So, the couple worked with the Karmanos Cancer Foundation to set up the Busch Family Cancer Research Fund to support Dr. Yang’s clinical research. They shared the fund with family and friends on social media and raised around $7,000.

“There’s definitely been a few lessons learned,” Dr. Yang said as he reflected on Busch’s cancer treatment journey.

“I have been floored by Bob and Caitlin’s generosity, including the generosity of all our donors at Karmanos. It’s great to see that someone who had such a difficult experience would want to help others. That’s a lesson in paying it forward.”


The marathon

Despite the role of a physician, it was Busch who unknowingly pushed Dr. Yang to the finish line during the marathon.

“I had a goal time in mind based on my results from prior marathons. As it turned out, the race was much harder for me than I expected. I was initially disappointed with my time at the finish line, but that disappeared after seeing Bob and his family,” Dr. Yang said.

Busch finished the marathon in 4 hours and 12 minutes.

"It was so much fun and such an amazing experience,” he described. “I would love to do one again at some point in my life – if my knees can handle it!”

Now an accomplished marathon runner and over two years after finishing his chemotherapy treatments, Busch said he’s enjoying life to the fullest.

“I feel fantastic. In the past, leading up to my follow-up appointments, I would have anxiety, checking to make sure that I didn’t have any lumps or bumps. Once I had the follow-up after the marathon, I felt like I’m kinda riding high,” Busch expressed. “Even though this was a very important part of my life, this chapter is over. I feel healthy and I feel right.”

The care and support cancer patients need

When facing a blood cancer diagnosis, such as Hodgkin or non-Hodgkin lymphoma, it is important to see experts who specialize in treating these diseases. The hematologists, medical and radiation oncologists, among other key specialists on the Hematology Oncology MDT at Karmanos, participate in collective research and treat over 40 types of blood cancer.

“Seek medical attention when you know or suspect there is something wrong. If you are diagnosed with cancer, find a doctor who is a specialist and with whom you are confident and have a good rapport. Then follow their lead,” advised Dr. Yang.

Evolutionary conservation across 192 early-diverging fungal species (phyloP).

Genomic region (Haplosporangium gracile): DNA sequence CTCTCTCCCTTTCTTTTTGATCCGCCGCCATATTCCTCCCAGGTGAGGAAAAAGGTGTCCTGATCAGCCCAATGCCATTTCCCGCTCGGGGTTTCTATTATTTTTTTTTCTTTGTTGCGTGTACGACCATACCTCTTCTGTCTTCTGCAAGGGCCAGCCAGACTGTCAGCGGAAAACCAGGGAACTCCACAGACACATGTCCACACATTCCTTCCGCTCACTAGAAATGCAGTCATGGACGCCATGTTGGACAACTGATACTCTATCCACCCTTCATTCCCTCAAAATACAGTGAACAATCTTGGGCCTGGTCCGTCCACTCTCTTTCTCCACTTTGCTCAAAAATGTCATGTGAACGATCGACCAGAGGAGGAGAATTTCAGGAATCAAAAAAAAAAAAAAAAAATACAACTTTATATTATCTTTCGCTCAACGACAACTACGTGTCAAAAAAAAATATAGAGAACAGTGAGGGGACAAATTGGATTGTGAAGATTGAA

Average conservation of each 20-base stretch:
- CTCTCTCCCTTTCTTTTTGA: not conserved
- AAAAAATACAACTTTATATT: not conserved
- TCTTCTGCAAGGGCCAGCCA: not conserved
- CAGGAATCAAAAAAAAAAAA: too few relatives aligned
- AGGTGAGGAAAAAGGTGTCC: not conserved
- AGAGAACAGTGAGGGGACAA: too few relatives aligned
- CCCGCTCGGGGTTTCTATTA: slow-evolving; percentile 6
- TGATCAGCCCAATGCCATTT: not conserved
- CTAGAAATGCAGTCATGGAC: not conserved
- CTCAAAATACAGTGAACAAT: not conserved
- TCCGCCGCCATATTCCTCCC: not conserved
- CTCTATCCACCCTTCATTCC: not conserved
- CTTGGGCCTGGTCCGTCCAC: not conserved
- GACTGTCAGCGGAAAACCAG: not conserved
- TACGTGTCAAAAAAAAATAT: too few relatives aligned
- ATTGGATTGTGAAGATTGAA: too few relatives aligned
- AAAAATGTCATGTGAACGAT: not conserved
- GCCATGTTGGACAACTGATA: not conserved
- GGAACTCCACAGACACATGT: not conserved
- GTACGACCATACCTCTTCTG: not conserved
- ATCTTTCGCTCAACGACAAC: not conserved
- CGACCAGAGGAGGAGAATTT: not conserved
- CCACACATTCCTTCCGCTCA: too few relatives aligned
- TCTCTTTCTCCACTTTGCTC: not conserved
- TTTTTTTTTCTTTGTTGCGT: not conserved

“I know many men, including myself, who do not care for their health as well as they should,” Dr. Yang added. “Sometimes we make excuses or procrastinate and avoid seeking medical attention when necessary. Bob never seemed paralyzed by the diagnosis nor overcome with fear but tackled it head-on. He always had a positive attitude.”

In Busch’s case, he admitted to not just needing cancer treatment but also needing therapy to help cope with how cancer shifted his life. He encourages men not to shy away from the thought of talking to an expert.

“There’s nothing wrong with speaking to a certified third party. There’s no benefit of bottling it up. Ultimately, it is a gift to yourself. It is a process that has you figuring out your feelings when you can’t do it alone,” described Busch.

His therapy sessions helped him realize that “doing something for yourself is healthy, and it’s a good way to teach your kids the importance of self-reflection.”

Karmanos also has experts who assist cancer patients should they need additional resources, including therapy. The psychiatrists, psychologists, and social workers on the Supportive Oncology MDT only meet with Karmanos cancer patients and caregivers to help them through the cancer journey. They work closely with each of our specialists and MDTs to ensure patients have the support they need.

If you are diagnosed with cancer, call 1-800-KARMANOS to make an appointment with one of our world-renowned experts or visit karmanos.org.

To donate to the Busche Family Cancer Research Fund, click here.